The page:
Poem: Oh Cairo, Chapter 2

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Grapevine and Date Palm at Dawn

OH CAIRO
Chapter 2
 
Waking up, I rise from my bed
And tiptoe to my window
I fill my eyes with the sight of green
In all degrees of saturation
From the palest, lightest, luminescent leaf
To fronds of silhouetted palm
Elegantly backlit by the dawn
 
Oh, Allah, Alhamdulillah
I have awakened into a dream
Unable to move, unable to breathe
Without first whispering to You my thanks
Without seeing Your Glory and singing Your Praise
Without recognizing Your Mercy and Grace
For delivering me into Egypt
 
The leaves of potatoes sparkle with dew
Planted in the orchard of peaches
Thickly like children playing at the feet
Of their mothers in straight lines for praying
Row after row of peach trees in flower
Their pink petals move like lips whispering in prayer
Their branches raised in salute and takbir
 
The fields of the farmers brightly cover the land
Like squares of a green-checkered blanket
Of wheat, romaine lettuce, and spicy gargir,
Cauliflower and cabbages and clover
Evergreen citrus trees generously laden
With oranges, nectarines and lemons,
And date palms swaying in stately columns

.
.
.
 
The disc of the sun seems to kiss the horizon
Soft red rays race to view the new day
Bright white billows blush in her warm embrace
The breeze feels fresh and the air smells clean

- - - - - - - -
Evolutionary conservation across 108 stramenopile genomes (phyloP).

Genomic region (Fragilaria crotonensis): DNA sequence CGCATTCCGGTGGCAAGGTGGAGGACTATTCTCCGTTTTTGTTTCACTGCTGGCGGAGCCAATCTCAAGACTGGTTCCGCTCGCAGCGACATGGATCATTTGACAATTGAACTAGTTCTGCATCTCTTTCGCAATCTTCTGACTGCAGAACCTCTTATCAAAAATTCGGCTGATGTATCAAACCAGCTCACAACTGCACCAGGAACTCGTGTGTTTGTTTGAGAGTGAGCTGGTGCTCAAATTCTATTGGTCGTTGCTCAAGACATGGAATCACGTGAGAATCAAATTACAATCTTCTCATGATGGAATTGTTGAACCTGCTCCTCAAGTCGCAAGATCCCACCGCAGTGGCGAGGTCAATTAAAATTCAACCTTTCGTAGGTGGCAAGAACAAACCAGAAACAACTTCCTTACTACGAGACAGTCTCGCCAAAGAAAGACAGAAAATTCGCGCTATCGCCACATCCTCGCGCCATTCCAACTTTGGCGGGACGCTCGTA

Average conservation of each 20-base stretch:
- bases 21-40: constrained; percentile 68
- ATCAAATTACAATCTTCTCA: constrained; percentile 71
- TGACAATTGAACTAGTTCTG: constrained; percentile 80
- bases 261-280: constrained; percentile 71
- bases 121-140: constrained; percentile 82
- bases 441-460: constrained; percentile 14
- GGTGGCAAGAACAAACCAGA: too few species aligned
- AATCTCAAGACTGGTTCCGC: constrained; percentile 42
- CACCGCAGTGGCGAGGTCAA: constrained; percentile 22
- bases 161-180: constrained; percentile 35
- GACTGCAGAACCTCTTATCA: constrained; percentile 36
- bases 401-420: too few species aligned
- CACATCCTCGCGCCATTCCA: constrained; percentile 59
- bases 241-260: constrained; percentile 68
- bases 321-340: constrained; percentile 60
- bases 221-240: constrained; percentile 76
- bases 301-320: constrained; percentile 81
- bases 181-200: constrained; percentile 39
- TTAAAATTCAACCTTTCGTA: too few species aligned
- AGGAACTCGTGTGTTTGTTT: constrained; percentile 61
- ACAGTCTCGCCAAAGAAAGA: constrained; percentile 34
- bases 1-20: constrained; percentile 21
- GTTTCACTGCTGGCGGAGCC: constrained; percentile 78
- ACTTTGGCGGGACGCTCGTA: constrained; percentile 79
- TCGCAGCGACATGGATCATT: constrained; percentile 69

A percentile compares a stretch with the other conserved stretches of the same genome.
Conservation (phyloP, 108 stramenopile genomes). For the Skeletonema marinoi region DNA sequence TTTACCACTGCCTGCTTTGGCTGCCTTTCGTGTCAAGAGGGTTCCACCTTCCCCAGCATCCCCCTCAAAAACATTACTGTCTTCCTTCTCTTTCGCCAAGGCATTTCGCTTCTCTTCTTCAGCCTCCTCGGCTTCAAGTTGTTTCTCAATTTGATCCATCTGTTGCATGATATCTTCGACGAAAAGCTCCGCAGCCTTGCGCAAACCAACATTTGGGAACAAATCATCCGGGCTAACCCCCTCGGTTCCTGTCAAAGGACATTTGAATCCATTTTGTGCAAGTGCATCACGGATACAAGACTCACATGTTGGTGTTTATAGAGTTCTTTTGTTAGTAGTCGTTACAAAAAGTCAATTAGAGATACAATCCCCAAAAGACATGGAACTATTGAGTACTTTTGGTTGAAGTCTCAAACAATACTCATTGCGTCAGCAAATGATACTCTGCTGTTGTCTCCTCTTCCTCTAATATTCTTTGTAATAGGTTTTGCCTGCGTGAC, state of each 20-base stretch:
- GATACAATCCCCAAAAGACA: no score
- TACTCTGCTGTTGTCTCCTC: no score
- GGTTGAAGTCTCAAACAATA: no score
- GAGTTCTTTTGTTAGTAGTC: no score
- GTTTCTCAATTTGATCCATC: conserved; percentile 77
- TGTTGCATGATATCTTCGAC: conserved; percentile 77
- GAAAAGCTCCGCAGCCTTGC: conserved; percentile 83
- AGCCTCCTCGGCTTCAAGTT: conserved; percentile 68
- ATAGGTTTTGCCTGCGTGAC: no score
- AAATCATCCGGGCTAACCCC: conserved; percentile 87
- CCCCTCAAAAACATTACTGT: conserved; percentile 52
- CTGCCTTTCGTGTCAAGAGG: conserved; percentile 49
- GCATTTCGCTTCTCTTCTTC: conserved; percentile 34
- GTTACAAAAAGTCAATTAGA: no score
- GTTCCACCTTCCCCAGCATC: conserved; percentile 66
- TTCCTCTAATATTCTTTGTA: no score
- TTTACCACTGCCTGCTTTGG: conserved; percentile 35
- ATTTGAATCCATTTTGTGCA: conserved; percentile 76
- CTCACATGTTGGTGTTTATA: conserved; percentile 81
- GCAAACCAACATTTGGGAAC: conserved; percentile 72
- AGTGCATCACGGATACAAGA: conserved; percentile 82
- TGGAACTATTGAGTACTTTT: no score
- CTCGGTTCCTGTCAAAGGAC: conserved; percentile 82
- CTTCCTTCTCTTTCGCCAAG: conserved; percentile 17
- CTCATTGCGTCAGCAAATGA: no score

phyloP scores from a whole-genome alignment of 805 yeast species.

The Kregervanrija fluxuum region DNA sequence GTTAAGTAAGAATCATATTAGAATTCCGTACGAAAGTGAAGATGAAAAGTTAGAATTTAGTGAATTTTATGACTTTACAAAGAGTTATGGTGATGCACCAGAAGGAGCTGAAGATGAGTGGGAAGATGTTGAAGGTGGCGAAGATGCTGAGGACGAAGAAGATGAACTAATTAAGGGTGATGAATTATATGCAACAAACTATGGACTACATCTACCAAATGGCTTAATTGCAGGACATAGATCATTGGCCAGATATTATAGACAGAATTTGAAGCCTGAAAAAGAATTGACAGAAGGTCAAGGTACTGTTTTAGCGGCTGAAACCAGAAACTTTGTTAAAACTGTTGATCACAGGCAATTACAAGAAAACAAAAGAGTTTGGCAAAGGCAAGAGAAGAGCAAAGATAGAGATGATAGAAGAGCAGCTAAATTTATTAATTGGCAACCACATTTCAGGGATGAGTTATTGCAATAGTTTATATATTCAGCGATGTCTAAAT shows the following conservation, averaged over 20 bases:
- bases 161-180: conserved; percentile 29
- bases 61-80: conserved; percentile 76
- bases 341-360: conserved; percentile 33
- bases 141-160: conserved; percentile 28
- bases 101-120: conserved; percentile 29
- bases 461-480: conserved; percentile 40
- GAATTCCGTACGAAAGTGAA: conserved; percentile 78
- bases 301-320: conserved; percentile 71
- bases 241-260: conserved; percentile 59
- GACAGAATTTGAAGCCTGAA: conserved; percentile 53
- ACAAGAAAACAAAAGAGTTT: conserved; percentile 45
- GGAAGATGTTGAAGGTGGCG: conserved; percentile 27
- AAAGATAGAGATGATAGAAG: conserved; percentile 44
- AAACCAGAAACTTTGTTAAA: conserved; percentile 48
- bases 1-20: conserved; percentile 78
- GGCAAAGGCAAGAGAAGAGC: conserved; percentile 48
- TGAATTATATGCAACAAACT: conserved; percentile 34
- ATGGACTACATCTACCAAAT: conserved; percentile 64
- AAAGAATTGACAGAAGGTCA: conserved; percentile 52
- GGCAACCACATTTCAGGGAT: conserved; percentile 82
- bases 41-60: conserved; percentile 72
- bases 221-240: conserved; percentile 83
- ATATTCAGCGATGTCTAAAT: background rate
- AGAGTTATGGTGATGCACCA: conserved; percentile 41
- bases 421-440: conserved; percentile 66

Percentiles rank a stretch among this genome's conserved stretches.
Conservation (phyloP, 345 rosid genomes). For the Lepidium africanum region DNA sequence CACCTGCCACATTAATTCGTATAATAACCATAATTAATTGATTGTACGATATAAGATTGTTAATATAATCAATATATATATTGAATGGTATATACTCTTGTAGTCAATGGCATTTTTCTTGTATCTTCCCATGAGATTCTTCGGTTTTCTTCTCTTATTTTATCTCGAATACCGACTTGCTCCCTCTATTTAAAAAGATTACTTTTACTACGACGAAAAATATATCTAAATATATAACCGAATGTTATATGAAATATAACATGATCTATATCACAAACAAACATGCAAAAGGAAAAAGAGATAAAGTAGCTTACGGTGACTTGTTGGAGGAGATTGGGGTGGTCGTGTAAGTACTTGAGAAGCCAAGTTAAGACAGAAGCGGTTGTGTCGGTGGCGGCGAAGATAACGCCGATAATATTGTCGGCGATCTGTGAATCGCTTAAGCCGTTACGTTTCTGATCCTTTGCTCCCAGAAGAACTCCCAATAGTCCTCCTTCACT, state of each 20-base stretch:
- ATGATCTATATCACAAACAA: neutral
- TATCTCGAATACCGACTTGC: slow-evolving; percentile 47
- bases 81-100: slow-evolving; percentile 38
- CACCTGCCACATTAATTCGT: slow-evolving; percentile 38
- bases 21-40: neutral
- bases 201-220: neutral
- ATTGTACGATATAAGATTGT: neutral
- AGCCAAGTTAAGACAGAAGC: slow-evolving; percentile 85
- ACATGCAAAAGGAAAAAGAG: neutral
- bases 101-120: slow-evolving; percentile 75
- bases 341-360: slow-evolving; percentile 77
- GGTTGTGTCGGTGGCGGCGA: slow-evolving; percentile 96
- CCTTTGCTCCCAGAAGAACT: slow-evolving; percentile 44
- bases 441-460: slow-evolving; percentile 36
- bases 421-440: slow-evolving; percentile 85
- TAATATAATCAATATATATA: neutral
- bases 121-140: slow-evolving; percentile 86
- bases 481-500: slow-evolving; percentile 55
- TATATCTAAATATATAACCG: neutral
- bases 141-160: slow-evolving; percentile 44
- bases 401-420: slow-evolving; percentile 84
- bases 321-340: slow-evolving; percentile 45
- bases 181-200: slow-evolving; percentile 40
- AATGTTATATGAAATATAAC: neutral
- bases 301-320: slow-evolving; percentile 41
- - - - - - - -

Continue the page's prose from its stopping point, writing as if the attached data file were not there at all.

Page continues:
The countryside wakes to the birds in the trees
Peeping and cheeping in chirping chatter
Greeting one another
 
“Sabah al Khair,” chirps a male to his brother
“Sabah an-Noor,” he replies
“Wake up to the Good, and the bright morning Light,”
Their sister translates their chirping
“Sabah al Fool,” she continues,
“Can anyone guess what that means?”
She peeps without waiting their reply,
“It means, “Wake up to the Beans!””
 
Her brother peeps louder, “No, it’s a flower!”
“Every day for breakfast, Egyptians eat beans,”
She peeps, chirping back even louder
“That’s very nice,” twitters their mother
“Sabah ad-Deedan!” replies their father,
“Wa Kawak’a, wa Dash Dora –
“Wake up to worms, and to snails, and cracked corn!”
 
The trees are bursting with happy chirping
Shortly joined by clinging and clanging
And the sight of a farmer riding a mule
Pulling behind it a strange looking thing
Rickety with age and blackened with use
Mounted on old metal wheels from a cart
Lurching and bouncing, loudly announcing
The watering machine’s approach
 
Men and women and water buffalo
Patiently trod the dirt road
In the footsteps of our eldest forefathers
In the never ending ebb and flow
From home to work, from work to home
From hot to cold, from young to old
From babe in the belly, to our place in the grave
 
“There are some things that never change,”
My husband says softly, standing beside me
Gazing outside while reading my mind
I wonder how come I didn’t notice him there
“Sabah al Khair,” I whisper in his ear
He replies, “Sabah al Love,
Wa kisses, wa hugs!”
And I blush in his warm embrace.
 
© 04/11/2012 Aisha Abdelhamid

Click Here If You Missed Chapter 1 of “Oh Cairo”

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Early Morning on the Nile Delta Farmland

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